New onset unusual Wegener’s granulomatosis associated with COVID-19: a case report
The Egyptian Journal of Otolaryngology volume 39, Article number: 1 (2023)
Granulomatosis with polyangiitis (GPA) or Wegener’s granulomatosis is an autoimmune disorder with a wide spectrum of manifestations that mostly primarily presents with respiratory symptoms such as cough, dyspnea, and hemoptysis and leads to a high mortality rate if left untreated. It is a relatively uncommon condition, characterized by necrotizing granulomatous vasculitis of small- and medium-sized vessels. Recent studies have shown that hyperactivation of immune cells in patients with the coronavirus disease 2019 (COVID-19) leads to elevated levels of various autoantibodies and inflammatory cytokines including interferon-gamma (IFN-γ) and tumor necrosis factor-α (TNF-α). There are the same factors that involve in the pathogenesis of autoimmune diseases such as GPA.
While there have been several reported cases of COVID-19 occurring in patients receiving immunosuppressant treatment for GPA, here we report a case of a 72-year-old woman with a history of coronavirus disease 2019 (COVID-19) who suddenly suffered unilateral vision and hearing loss and peripheral facial palsy on the same side. Chest computed tomography (CT) demonstrated a subpleural consolidation in the inferior lobe of the left lung. Based on the radiology report, chest CT evidence was due to a history of COVID-19 pneumonia. CT scans of the paranasal sinus showed pansinusitis and necrosis of the nasal septum. According to the available evidence, mucormycosis was clinically suspected, and the patient underwent endoscopic sinus surgery. Eventually, the histopathological analysis revealed a diagnosis of Wegener’s granulomatosis.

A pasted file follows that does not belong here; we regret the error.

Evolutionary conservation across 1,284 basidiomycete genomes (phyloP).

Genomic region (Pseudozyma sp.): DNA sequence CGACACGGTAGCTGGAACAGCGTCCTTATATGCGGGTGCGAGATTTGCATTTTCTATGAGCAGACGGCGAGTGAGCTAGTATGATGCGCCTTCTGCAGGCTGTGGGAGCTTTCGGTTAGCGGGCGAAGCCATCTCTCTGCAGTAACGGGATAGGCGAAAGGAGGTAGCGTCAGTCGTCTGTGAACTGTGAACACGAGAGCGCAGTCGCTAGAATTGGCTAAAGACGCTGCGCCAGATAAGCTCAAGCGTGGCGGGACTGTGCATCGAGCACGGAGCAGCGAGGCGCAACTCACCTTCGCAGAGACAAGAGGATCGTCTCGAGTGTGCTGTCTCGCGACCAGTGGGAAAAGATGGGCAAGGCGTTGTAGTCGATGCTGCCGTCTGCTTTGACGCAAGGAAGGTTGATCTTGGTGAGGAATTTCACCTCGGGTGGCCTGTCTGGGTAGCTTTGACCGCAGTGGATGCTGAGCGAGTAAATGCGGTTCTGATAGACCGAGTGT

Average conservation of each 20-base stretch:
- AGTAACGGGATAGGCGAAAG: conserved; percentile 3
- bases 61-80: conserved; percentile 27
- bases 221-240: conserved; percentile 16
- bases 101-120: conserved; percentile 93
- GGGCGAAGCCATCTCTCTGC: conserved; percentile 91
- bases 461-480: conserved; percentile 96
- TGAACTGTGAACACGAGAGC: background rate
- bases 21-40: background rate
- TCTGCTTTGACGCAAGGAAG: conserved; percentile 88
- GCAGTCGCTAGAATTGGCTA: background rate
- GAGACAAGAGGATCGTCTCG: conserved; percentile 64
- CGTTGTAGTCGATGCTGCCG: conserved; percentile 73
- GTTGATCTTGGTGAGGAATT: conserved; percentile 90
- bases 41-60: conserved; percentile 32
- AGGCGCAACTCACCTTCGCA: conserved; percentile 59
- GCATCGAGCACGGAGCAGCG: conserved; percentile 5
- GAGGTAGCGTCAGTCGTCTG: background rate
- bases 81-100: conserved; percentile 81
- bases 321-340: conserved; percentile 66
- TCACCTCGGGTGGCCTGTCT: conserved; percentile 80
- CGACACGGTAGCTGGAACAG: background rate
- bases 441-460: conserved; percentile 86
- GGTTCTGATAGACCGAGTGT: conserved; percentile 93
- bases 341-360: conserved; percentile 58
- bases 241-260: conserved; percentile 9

Since GPA and its complications can be prevented only through strong clinical suspicion and early diagnosis, our presentation of this case aims to increase awareness of autoimmune diseases in COVID-19 patients even after recovery.
Granulomatosis with polyangiitis (GPA) is a rare rheumatologic disorder under the category of anti-neutrophil cytoplasmic antibody (ANCA)-associated vasculitis with an annual reported incidence of 11.3 patients per million . Diagnosis of the disease is challenging due to its various clinical manifestations , primarily involving the upper and lower respiratory tract and characterized by necrotizing granulomatous vasculitis of small- and medium-sized vessels . Delay in diagnosis or management of this condition may lead to significant morbidity or even mortality . The age of symptom onset has a wide distribution, with a peak incidence between the ages of 41 and 68 years . GPA is diagnosed based on clinical, radiologic, and positive ANCA serology and histopathologic evidence of necrotizing granulomatous inflammation .